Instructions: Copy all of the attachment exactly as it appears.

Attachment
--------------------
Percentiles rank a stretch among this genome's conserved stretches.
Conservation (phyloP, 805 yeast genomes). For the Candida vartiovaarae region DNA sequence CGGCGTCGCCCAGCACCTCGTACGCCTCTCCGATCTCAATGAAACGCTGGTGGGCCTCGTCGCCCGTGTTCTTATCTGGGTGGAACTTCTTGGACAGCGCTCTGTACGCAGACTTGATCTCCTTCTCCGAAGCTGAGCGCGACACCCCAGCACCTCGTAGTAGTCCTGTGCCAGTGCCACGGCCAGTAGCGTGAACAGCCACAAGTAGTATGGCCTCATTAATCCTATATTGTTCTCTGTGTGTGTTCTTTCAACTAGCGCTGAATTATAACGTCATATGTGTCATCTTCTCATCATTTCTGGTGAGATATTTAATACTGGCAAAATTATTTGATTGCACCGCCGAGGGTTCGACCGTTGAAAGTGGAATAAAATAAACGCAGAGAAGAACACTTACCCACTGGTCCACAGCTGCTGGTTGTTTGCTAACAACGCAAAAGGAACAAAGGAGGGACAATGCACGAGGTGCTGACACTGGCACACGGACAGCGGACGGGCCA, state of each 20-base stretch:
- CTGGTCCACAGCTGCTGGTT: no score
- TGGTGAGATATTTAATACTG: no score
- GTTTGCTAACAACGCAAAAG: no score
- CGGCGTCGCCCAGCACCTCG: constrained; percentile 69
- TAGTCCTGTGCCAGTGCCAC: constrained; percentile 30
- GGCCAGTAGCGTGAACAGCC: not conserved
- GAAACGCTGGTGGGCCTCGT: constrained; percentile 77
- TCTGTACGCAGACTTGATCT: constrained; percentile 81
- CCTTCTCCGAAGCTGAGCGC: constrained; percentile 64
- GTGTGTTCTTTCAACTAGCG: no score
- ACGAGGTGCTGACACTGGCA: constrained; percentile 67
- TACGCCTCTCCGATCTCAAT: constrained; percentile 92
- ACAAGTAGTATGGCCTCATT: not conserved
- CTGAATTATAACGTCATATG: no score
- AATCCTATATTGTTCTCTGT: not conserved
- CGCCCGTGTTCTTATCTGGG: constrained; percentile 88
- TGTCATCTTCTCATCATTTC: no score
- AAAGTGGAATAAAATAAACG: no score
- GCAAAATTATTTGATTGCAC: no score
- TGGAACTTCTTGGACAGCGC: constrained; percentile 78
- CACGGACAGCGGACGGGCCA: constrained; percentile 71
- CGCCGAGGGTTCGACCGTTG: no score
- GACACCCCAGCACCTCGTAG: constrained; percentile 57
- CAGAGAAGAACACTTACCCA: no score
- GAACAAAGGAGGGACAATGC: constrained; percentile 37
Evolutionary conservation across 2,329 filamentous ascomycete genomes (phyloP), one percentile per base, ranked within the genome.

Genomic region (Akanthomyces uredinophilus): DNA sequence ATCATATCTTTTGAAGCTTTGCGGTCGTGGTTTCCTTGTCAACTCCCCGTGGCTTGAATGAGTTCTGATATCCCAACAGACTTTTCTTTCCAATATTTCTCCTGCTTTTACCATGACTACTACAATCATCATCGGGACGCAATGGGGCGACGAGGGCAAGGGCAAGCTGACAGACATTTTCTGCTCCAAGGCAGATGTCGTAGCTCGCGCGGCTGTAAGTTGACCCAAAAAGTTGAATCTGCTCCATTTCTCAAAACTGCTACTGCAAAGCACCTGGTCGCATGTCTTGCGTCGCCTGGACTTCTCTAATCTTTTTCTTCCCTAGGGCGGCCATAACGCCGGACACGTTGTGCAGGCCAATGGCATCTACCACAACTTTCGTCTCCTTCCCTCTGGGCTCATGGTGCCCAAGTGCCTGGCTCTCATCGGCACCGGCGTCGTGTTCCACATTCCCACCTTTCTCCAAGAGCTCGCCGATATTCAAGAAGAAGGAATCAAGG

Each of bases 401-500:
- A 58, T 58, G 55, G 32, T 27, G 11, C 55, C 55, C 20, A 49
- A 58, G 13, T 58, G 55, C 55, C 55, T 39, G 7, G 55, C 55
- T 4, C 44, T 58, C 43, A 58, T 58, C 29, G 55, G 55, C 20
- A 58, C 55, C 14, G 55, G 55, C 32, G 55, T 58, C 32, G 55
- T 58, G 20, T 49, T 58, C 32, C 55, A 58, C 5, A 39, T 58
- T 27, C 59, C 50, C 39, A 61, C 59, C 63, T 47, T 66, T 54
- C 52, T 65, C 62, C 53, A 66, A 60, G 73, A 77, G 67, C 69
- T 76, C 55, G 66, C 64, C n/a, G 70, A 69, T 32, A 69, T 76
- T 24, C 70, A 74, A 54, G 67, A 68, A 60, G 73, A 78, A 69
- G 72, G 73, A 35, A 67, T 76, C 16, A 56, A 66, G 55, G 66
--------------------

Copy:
Percentiles rank a stretch among this genome's conserved stretches.
Conservation (phyloP, 805 yeast genomes). For the Candida vartiovaarae region DNA sequence CGGCGTCGCCCAGCACCTCGTACGCCTCTCCGATCTCAATGAAACGCTGGTGGGCCTCGTCGCCCGTGTTCTTATCTGGGTGGAACTTCTTGGACAGCGCTCTGTACGCAGACTTGATCTCCTTCTCCGAAGCTGAGCGCGACACCCCAGCACCTCGTAGTAGTCCTGTGCCAGTGCCACGGCCAGTAGCGTGAACAGCCACAAGTAGTATGGCCTCATTAATCCTATATTGTTCTCTGTGTGTGTTCTTTCAACTAGCGCTGAATTATAACGTCATATGTGTCATCTTCTCATCATTTCTGGTGAGATATTTAATACTGGCAAAATTATTTGATTGCACCGCCGAGGGTTCGACCGTTGAAAGTGGAATAAAATAAACGCAGAGAAGAACACTTACCCACTGGTCCACAGCTGCTGGTTGTTTGCTAACAACGCAAAAGGAACAAAGGAGGGACAATGCACGAGGTGCTGACACTGGCACACGGACAGCGGACGGGCCA, state of each 20-base stretch:
- CTGGTCCACAGCTGCTGGTT: no score
- TGGTGAGATATTTAATACTG: no score
- GTTTGCTAACAACGCAAAAG: no score
- CGGCGTCGCCCAGCACCTCG: constrained; percentile 69
- TAGTCCTGTGCCAGTGCCAC: constrained; percentile 30
- GGCCAGTAGCGTGAACAGCC: not conserved
- GAAACGCTGGTGGGCCTCGT: constrained; percentile 77
- TCTGTACGCAGACTTGATCT: constrained; percentile 81
- CCTTCTCCGAAGCTGAGCGC: constrained; percentile 64
- GTGTGTTCTTTCAACTAGCG: no score
- ACGAGGTGCTGACACTGGCA: constrained; percentile 67
- TACGCCTCTCCGATCTCAAT: constrained; percentile 92
- ACAAGTAGTATGGCCTCATT: not conserved
- CTGAATTATAACGTCATATG: no score
- AATCCTATATTGTTCTCTGT: not conserved
- CGCCCGTGTTCTTATCTGGG: constrained; percentile 88
- TGTCATCTTCTCATCATTTC: no score
- AAAGTGGAATAAAATAAACG: no score
- GCAAAATTATTTGATTGCAC: no score
- TGGAACTTCTTGGACAGCGC: constrained; percentile 78
- CACGGACAGCGGACGGGCCA: constrained; percentile 71
- CGCCGAGGGTTCGACCGTTG: no score
- GACACCCCAGCACCTCGTAG: constrained; percentile 57
- CAGAGAAGAACACTTACCCA: no score
- GAACAAAGGAGGGACAATGC: constrained; percentile 37
Evolutionary conservation across 2,329 filamentous ascomycete genomes (phyloP), one percentile per base, ranked within the genome.

Genomic region (Akanthomyces uredinophilus): DNA sequence ATCATATCTTTTGAAGCTTTGCGGTCGTGGTTTCCTTGTCAACTCCCCGTGGCTTGAATGAGTTCTGATATCCCAACAGACTTTTCTTTCCAATATTTCTCCTGCTTTTACCATGACTACTACAATCATCATCGGGACGCAATGGGGCGACGAGGGCAAGGGCAAGCTGACAGACATTTTCTGCTCCAAGGCAGATGTCGTAGCTCGCGCGGCTGTAAGTTGACCCAAAAAGTTGAATCTGCTCCATTTCTCAAAACTGCTACTGCAAAGCACCTGGTCGCATGTCTTGCGTCGCCTGGACTTCTCTAATCTTTTTCTTCCCTAGGGCGGCCATAACGCCGGACACGTTGTGCAGGCCAATGGCATCTACCACAACTTTCGTCTCCTTCCCTCTGGGCTCATGGTGCCCAAGTGCCTGGCTCTCATCGGCACCGGCGTCGTGTTCCACATTCCCACCTTTCTCCAAGAGCTCGCCGATATTCAAGAAGAAGGAATCAAGG

Each of bases 401-500:
- A 58, T 58, G 55, G 32, T 27, G 11, C 55, C 55, C 20, A 49
- A 58, G 13, T 58, G 55, C 55, C 55, T 39, G 7, G 55, C 55
- T 4, C 44, T 58, C 43, A 58, T 58, C 29, G 55, G 55, C 20
- A 58, C 55, C 14, G 55, G 55, C 32, G 55, T 58, C 32, G 55
- T 58, G 20, T 49, T 58, C 32, C 55, A 58, C 5, A 39, T 58
- T 27, C 59, C 50, C 39, A 61, C 59, C 63, T 47, T 66, T 54
- C 52, T 65, C 62, C 53, A 66, A 60, G 73, A 77, G 67, C 69
- T 76, C 55, G 66, C 64, C n/a, G 70, A 69, T 32, A 69, T 76
- T 24, C 70, A 74, A 54, G 67, A 68, A 60, G 73, A 78, A 69
- G 72, G 73, A 35, A 67, T 76, C 16, A 56, A 66, G 55, G 66